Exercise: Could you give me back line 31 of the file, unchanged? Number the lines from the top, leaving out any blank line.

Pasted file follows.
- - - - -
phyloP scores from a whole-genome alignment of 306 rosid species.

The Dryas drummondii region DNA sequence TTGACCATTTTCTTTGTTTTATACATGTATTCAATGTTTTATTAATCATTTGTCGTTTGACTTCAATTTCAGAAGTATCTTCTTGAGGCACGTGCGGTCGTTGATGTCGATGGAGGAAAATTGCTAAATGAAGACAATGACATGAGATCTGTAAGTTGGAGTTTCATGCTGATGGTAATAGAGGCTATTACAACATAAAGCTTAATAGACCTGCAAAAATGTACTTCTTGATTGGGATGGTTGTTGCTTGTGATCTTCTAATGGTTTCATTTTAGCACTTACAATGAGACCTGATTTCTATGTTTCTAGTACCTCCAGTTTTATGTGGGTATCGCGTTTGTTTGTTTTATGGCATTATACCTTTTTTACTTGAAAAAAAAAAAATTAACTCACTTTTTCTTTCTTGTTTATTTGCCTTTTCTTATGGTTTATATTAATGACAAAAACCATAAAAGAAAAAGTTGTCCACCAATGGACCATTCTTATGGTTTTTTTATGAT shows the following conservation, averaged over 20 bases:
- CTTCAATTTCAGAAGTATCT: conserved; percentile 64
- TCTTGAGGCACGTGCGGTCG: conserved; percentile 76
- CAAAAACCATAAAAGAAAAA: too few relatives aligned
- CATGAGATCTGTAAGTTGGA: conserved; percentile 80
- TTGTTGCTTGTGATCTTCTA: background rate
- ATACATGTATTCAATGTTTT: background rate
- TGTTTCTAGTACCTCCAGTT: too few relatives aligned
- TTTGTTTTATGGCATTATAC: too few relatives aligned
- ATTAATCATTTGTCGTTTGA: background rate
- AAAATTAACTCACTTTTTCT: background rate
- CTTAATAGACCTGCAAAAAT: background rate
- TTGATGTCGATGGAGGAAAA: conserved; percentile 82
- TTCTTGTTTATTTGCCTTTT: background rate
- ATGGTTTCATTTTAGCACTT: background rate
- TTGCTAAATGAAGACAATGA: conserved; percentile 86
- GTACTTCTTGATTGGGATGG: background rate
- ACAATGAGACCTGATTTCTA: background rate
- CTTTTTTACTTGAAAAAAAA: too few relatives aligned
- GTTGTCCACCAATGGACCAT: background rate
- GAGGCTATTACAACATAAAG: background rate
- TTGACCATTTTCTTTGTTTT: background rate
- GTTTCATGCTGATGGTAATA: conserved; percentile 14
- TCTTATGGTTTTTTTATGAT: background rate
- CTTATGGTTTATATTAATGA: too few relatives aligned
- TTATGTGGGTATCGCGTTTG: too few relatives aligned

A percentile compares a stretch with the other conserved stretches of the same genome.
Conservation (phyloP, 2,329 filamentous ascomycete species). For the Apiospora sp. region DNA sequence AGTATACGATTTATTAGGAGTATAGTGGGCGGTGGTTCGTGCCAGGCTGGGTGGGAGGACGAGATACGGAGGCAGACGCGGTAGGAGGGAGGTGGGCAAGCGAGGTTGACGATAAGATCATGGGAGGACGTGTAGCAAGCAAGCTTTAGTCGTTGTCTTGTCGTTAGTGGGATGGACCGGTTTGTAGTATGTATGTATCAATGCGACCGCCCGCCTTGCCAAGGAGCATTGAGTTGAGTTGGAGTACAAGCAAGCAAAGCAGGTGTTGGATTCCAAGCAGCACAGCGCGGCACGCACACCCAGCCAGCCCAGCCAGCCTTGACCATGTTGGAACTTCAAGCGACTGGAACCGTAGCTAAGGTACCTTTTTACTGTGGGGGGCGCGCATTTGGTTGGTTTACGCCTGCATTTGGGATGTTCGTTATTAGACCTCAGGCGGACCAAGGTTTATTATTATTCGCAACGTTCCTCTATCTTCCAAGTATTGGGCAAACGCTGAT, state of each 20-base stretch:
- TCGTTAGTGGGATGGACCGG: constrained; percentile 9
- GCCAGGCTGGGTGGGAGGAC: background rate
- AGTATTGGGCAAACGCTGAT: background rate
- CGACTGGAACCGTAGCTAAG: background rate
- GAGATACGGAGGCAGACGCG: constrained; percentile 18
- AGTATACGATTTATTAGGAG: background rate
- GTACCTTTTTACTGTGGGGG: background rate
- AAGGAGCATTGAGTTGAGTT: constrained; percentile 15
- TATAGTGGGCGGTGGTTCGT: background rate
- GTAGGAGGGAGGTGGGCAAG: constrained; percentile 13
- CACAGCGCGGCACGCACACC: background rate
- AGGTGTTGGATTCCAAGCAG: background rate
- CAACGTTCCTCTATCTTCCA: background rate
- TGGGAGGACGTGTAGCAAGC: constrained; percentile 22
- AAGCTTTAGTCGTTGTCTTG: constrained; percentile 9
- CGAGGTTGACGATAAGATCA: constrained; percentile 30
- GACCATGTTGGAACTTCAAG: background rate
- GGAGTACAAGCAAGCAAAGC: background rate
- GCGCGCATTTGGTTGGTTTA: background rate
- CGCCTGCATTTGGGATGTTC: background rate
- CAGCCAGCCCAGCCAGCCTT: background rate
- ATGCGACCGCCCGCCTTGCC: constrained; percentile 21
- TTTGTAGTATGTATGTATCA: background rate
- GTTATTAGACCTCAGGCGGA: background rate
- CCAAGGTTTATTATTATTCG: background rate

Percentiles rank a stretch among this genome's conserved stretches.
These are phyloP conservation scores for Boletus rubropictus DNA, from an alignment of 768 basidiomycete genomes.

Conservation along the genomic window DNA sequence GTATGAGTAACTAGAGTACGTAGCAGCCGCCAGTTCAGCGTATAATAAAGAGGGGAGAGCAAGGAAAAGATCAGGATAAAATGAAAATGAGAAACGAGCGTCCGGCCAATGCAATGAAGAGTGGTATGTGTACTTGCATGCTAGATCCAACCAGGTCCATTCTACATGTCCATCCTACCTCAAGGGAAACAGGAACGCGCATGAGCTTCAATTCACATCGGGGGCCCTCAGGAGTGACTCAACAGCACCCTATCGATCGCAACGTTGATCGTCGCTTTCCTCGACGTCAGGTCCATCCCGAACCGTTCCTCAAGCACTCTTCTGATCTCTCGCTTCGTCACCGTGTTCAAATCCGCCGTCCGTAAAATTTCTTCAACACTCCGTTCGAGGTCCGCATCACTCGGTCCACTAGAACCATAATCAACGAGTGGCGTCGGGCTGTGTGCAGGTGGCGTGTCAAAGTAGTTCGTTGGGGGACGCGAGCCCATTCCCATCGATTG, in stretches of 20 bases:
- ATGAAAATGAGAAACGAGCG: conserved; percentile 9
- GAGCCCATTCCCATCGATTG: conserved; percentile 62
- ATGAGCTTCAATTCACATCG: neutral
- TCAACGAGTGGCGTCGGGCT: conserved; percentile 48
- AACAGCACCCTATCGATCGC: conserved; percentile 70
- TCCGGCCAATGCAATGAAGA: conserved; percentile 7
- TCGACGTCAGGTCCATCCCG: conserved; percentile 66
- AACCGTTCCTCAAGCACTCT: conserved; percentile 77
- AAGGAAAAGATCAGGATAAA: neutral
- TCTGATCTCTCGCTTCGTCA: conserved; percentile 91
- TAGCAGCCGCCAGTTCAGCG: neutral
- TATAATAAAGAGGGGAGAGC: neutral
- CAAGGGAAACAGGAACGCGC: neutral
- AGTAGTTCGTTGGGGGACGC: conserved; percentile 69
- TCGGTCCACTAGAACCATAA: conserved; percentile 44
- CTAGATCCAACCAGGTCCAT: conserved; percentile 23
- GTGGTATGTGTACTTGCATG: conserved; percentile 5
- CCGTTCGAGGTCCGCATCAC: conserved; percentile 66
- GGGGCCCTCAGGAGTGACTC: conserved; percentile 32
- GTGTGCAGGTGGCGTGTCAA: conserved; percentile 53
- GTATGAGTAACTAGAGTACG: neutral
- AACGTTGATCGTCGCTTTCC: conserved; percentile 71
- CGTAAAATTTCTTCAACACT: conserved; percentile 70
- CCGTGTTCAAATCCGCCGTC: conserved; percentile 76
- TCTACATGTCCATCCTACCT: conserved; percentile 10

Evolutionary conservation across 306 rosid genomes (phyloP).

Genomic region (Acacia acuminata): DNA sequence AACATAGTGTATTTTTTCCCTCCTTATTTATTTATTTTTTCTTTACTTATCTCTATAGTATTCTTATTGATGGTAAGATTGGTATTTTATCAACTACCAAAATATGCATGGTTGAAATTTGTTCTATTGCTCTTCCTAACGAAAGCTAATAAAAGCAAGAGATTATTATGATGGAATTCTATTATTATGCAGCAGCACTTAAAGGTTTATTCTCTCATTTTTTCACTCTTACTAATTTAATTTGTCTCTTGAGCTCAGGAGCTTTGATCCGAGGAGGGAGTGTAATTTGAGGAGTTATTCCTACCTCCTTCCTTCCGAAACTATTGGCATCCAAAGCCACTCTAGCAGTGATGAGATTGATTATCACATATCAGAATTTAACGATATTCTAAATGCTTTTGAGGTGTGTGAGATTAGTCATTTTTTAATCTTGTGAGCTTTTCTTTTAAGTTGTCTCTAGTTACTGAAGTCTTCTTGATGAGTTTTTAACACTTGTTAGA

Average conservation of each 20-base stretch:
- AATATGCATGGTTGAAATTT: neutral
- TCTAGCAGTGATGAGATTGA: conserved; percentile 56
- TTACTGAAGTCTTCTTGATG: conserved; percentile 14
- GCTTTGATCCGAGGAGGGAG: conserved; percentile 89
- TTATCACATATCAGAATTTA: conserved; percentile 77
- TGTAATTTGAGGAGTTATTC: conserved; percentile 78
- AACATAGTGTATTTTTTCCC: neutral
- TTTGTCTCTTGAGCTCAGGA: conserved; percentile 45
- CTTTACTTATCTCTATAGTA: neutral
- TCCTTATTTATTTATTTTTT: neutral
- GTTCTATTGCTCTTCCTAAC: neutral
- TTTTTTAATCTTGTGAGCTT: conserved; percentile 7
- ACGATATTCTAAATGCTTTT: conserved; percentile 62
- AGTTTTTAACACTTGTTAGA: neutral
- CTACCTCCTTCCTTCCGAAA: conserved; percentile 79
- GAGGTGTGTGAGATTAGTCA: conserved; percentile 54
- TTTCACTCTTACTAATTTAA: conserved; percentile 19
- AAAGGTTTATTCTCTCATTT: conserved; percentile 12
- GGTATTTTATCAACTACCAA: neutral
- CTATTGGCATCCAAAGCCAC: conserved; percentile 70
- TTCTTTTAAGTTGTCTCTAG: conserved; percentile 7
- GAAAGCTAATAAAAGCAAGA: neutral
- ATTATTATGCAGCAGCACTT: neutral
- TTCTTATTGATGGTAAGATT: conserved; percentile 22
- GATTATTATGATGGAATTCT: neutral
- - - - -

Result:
- GCCAGGCTGGGTGGGAGGAC: background rate